(4.) For example, Jacques Derrida, in Writing and Difference, explores speech and writing as a binary pair and seeks to reevaluate the hitherto accepted primacy or immediacy of speech in favor of writing as the more original category.
(5.) I am taking the liberty of appropriating Bahktin's terminology despite the fact that he clearly identifies drama as necessarily monologic (see Problems of Dostoevsky's Poetics 17, for example). Helene Keyssar confronts Bakhtin's "denouncement" in light of her own experience of "performed drama" as a genre "whose natural condition is [ldots] dialogism" (88-89). Acknowledging the complexity of the questions raised, Keyssar refrains from offering any final response to them. Instead she explores two contemporary plays to assay the particular status of each, as either monologic or dialogic. On her way to this comparison she offers her own list of "arguably dialogic" modern dramas, a list, as she affirms, "heavily weighted [ldots] by selections from black American dramas and feminist dramas" (94-95).
In connection to Keyssar's observation, it is of interest to note that Mae Gwendolyn Henderson points to the "interlocutory, or dialogic, character" as a distinguishing feature of black women's writing (of various genres). According to Henderson such writings reflect not only a dialogic "relationship with 'other(s),' but an internal dialogue with the plural aspects of self that constitute the matrix of black female subjectivity" (18).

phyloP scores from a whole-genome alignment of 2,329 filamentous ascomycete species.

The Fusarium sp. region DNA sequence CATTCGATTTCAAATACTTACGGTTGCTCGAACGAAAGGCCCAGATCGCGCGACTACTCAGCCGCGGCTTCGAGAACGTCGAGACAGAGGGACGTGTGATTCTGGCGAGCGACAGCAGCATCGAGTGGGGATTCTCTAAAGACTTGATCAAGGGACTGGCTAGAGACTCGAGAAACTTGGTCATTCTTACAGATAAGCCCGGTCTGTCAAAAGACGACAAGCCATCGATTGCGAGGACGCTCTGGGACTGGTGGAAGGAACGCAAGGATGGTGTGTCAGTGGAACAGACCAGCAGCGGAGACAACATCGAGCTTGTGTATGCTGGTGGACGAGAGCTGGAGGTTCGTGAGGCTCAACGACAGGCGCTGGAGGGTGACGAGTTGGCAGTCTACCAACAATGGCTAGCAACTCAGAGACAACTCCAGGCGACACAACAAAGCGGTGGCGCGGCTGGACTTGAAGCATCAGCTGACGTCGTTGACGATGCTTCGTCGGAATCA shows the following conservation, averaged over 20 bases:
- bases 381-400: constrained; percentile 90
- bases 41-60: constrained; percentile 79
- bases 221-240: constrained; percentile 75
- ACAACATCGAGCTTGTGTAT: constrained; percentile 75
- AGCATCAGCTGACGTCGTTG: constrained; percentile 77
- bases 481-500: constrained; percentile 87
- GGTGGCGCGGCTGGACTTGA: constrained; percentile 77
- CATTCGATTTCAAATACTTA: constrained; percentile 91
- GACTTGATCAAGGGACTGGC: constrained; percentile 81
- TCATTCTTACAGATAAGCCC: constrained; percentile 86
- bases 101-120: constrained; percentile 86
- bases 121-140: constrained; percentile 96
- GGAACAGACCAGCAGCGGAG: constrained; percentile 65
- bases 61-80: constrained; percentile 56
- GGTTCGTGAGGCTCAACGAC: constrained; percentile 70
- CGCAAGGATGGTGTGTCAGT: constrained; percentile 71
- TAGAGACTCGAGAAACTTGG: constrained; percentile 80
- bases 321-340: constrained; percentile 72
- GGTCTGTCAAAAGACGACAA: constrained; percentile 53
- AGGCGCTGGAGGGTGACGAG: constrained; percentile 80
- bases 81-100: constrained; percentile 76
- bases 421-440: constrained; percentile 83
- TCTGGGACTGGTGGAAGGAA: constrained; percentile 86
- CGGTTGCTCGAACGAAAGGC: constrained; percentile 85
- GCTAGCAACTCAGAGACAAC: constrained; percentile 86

(6.) It should be noted that Gates is here looking at the African-American tradition and the use of "Capping" exclusively within that tradition, not "revisions" of European texts by black authors.
(7.) Steven Mailloux traces interpretation to the Latin noun interpres meaning, according to The Oxford Latin Dictionary, "an intermediary, agent, [or] go-between" (121).
(8.) See, for example, theatre reviews chronicled by Karelisa V. Hartigan. From the turn of the century to the present, comments such as "timely," "contemporary," "as if the character had just been created," and "ripped from yesterday's headlines" (16-87) reflect an ongoing response of viewers and critics to successful revivals and adaptations of ancient Greek tragedy.